Major changes are proposed for definitions of female sexual dysfunctionBMJ 2010; 340 doi: https://doi.org/10.1136/bmj.c830 (Published 09 February 2010) Cite this as: BMJ 2010;340:c830
The definitions of female sexual dysfunction and its disorders of desire, arousal, orgasm, and pain are facing a major overhaul as part of the current revision of the influential Diagnostic and Statistical Manual of Mental Disorders (DSM).
A working group for the American Psychiatric Association, which produces the manual, has proposed new definitions that give greater acknowledgment to the relationship context of women’s sexual difficulties and new criteria to raise the threshold for diagnosis.
Describing current criteria for “hypoactive sexual desire disorder” as being “highly problematic,” a member of the working group, Lori Brotto, a psychologist and assistant professor at the University of British Columbia, wrote that a woman’s lack of sexual desire may sometimes be a “normal reaction to a problematic context and therefore should not be pathologized” (Archives of Sexual Behavior, doi:10.1007/s10508-009-9543-1)
Writing in the same journal, another working group member, Cynthia Graham, of the Isis Education Centre, Warneford Hospital, Oxford, stated that in order “to avoid pathologizing normal variation in sexual experiences” women’s mild and passing sexual problems should not be regarded as symptoms of a medical dysfunction (doi:10.1007/s10508-009-9535-1).
The group has proposed abandoning the two existing disorders of desire and arousal and merging them into a new entity potentially labelled “sexual arousability disorder.” Under its proposals, symptoms may have to be of a certain severity and to present for more than six months before a woman qualifies for a diagnosis.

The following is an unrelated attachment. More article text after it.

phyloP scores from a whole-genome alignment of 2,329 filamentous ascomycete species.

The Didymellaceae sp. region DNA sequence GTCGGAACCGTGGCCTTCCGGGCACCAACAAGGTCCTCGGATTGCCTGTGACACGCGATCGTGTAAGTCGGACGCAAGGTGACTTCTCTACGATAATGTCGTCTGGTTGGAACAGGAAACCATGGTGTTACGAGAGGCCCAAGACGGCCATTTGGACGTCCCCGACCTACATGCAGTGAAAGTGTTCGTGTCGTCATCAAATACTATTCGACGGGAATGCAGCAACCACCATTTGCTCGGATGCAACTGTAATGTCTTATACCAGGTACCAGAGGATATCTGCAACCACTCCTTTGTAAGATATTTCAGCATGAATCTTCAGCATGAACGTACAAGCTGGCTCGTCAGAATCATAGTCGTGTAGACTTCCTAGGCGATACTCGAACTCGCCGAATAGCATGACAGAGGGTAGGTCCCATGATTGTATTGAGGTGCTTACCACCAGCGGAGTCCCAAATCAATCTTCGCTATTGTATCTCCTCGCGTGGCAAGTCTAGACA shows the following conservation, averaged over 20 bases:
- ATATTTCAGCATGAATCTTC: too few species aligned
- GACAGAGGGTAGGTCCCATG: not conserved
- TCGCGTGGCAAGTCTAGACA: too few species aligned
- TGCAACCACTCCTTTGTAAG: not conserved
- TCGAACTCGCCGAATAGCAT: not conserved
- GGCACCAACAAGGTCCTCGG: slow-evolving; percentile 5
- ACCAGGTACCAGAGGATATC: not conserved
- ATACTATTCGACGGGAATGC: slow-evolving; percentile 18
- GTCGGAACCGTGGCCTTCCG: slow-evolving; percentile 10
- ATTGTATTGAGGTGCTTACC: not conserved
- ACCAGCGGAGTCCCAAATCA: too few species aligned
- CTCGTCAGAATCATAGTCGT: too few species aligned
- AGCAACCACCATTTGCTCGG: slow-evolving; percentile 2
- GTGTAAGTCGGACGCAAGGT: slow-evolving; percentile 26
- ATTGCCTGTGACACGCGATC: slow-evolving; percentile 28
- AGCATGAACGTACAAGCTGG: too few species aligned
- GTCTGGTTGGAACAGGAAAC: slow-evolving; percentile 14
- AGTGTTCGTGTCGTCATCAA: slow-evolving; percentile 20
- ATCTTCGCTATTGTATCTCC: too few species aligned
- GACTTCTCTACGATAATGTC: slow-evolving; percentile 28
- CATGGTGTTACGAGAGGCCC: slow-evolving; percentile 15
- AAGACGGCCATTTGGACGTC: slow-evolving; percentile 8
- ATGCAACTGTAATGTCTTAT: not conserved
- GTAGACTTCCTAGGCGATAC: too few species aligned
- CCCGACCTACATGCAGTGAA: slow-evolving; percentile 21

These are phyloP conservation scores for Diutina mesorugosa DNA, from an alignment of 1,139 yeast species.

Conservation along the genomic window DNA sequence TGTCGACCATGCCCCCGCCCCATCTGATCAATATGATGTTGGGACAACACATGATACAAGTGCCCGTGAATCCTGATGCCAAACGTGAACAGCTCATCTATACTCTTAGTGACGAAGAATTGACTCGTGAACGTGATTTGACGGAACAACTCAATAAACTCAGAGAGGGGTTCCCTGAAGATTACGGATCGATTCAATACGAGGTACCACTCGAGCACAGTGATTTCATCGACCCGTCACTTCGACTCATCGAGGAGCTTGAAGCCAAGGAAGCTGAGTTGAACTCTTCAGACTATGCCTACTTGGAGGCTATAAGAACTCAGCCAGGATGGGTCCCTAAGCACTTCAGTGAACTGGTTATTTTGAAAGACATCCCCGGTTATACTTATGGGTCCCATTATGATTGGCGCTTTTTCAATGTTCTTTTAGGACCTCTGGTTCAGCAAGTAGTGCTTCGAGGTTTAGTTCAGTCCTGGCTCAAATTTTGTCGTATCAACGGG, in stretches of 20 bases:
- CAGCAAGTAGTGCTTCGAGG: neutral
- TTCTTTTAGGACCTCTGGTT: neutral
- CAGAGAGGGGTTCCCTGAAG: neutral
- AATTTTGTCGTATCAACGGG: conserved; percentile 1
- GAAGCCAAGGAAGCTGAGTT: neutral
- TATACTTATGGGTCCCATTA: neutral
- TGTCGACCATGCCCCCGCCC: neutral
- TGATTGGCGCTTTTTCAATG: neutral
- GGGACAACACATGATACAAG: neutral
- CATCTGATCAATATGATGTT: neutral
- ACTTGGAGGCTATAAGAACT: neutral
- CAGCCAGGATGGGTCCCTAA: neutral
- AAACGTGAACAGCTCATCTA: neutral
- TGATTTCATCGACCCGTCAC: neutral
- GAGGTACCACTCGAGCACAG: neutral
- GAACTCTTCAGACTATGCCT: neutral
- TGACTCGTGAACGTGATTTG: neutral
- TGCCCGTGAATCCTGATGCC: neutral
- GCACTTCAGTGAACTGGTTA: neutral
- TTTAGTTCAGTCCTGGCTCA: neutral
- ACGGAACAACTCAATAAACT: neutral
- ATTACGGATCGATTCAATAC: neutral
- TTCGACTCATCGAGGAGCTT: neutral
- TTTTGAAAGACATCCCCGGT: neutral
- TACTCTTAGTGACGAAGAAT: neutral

It is unclear how the proposal to move away from the label “hypoactive sexual desire disorder” will affect drug companies—including Boehringer Ingelheim—that are currently testing products to treat the condition. Boehringer Ingelheim recently released abstracts suggesting that its drug flibanserin could offer woman an extra 0.7 “satisfying sexual events” per month, over and above the effects of a placebo.
For more than a decade some researchers have claimed that the condition called female sexual dysfunction affects 43% of women, though others believe the true prevalence is far less.
An adviser to the working group, Ellen Laan, a psychologist at the University of Amsterdam, told the BMJ that under the proposed new definitions the prevalence of these sexual disorders would be “much lower” and that the 43% figure is going to “go out the window.”
The American Psychiatric Association is posting all the proposed revisions on the DSM website on Wednesday 10 February (www.psych.org/MainMenu/Research/DSMIV/DSMV.aspx).
The fifth edition is not expected to be finalised until 2013, but it is already being strongly criticised. Last June Allen Frances, chairman of the task force for the fourth edition, strongly attacked plans to create new categories in the manual for people with mild problems believed to be at risk (Psychiatric Times, www.psychiatrictimes.com/display/article/10168/1425378).
Dr Frances wrote that he feared that the new categories could result in widespread “medicalization of normality,” leading to a “deluge of unneeded medication,” and would create a “bonanza” for the drug industry.
A task force member, William Carpenter, said that a “risk syndrome category” is being considered and acknowledges concerns about how to avoid “excessive” drug treatment.
Cite this as: BMJ 2010;340:c830
Competing interest: RM has written a book about female sexual dysfunction, scheduled for publication in North America and Australia in 2010.